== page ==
Automatically drain house pipes when main shutoff turned off


Old 11-10-13, 09:07 PM
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Automatically drain house pipes when main shutoff turned off

Hello All-

Just had a good experience over on the HVAC side and thought I'd try my luck in plumbing.

I have a small home in a cold climate. I rent it out as frequently as I can. With the weather getting cold, I need to turn off the water when it's vacant. The original and current solution is a "stop and waste" valve that's remotely operated via a 10' long handle from the bedroom to the house shutoff directly below. It automatically drains the entire house pipe system into a small ditch when the water is shut off to prevent freezing pipes. The problem is that it is really stiff and difficult for someone unfamiliar with it. It will also blow water out the waste hole if the valve is not completely on or off. It's a bad solution for transient renters.

I have home automation set up and would like to add an automatic water valve to handle this task. Something like this would work: Water Valve, Wireless, Z-Wave, US " -

The problem would be that this would not automatically drain the pipes on the house side to prevent freezing like the current manual one when the water is shut off. So my question is, Is there a valve I could introduce into the system that will automatically open when pressure is removed by turning off the main shutoff via the automatic valve?

Ideally it would look like this:

Main coming in from the street-->automatic house shut off valve linked above-->unknown valve to open when shutoff is closed-->house pipes. When the shutoff is closed, this would release pressure on the house side and drain it into the ditch.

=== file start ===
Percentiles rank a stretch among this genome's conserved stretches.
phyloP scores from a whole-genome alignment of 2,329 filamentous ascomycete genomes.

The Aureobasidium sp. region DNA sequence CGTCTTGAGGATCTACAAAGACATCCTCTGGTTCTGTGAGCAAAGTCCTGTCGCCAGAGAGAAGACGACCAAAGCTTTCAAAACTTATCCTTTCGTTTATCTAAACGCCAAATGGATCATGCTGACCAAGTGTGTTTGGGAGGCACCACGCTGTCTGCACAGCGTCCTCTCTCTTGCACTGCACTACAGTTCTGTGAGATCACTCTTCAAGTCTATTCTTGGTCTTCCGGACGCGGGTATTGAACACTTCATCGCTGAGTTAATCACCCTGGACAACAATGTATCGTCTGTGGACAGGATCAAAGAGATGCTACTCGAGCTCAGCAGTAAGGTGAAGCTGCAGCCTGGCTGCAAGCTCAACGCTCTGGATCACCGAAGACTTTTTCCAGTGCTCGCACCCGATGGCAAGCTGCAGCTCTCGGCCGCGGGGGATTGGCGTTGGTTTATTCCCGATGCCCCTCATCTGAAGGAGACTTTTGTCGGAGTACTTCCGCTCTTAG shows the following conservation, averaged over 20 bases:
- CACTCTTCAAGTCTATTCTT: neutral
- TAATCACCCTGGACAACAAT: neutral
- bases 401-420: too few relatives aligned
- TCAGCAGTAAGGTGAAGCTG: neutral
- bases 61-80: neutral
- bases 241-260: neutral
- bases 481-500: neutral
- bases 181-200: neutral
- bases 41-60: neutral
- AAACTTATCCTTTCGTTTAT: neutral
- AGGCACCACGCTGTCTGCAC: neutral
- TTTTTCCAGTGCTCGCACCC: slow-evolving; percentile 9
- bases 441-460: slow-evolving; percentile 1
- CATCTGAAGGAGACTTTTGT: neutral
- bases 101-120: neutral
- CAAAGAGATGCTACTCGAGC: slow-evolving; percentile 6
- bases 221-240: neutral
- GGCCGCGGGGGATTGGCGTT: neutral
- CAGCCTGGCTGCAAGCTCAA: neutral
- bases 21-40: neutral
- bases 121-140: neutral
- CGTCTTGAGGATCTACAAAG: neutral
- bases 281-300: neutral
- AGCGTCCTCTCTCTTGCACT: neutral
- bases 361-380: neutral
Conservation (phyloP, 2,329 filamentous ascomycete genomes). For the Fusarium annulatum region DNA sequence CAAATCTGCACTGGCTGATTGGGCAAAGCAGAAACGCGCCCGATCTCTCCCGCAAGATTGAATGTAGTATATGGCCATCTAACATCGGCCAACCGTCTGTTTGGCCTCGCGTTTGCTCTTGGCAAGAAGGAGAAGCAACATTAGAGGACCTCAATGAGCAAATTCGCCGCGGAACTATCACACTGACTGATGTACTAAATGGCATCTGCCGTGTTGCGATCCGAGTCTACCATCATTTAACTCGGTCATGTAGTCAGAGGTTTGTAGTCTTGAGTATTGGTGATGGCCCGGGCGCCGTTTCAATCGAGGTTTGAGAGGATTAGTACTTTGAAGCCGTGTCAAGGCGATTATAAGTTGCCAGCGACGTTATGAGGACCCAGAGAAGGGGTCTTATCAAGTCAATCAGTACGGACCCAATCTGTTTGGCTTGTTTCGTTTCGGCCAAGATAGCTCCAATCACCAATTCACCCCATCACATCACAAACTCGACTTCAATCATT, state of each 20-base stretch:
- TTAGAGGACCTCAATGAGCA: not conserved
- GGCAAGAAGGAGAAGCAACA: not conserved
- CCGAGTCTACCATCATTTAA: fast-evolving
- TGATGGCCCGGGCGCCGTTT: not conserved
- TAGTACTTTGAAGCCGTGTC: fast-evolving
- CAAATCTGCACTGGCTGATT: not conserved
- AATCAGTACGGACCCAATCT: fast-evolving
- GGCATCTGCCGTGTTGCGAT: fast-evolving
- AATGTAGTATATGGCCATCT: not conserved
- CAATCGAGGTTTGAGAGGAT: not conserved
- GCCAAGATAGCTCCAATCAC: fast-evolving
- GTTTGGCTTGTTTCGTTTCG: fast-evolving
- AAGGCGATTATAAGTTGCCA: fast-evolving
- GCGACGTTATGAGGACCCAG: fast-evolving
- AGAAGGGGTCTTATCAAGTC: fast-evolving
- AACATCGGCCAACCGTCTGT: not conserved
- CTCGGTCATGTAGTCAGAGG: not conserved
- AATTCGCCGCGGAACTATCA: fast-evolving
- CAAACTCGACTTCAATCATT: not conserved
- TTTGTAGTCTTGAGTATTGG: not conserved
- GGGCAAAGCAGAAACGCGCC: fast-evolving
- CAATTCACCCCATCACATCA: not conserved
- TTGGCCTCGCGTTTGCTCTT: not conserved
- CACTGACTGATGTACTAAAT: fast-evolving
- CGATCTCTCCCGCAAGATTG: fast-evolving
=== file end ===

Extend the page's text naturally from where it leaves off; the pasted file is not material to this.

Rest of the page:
Does something like this exist for 3/4" copper? I think I've heard of it for PVC sprinkler irrigation. Thanks in advance for any assistance.
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Old 11-11-13, 01:12 AM
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It could be accomplished but like all things mechanical it would be subject to failure. That failure could be the drain not closing when the water is turned on or failing to open when the water is turned off. You could, add in some tattle tale switches if you have a two-way communications system but the tattle tales can also fail.
Old 11-11-13, 04:10 AM
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Just shutting the main off is not going to relieve the pressure unless there's a plumbing leak.
I would think draining the incoming water would only address 1/2 of the problem.
That would still leave all your drains, water heater and any low spots in the supply line subject to freezing.
Not there to see it so only guessing from things I've seen happen when I lived in the great white north.
Old 03-10-14, 09:40 AM
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"Just shutting the main off is not going to relieve the pressure unless there's a plumbing leak."

How about opening a faucet anywhere in the system? That should almost instantly kill the pressure. And you'll want to open all the faucets, etc. anyway to allow air to back-fill, making way for the draining water.

I too see the value of such an automatic drain valve, and would like to find one.
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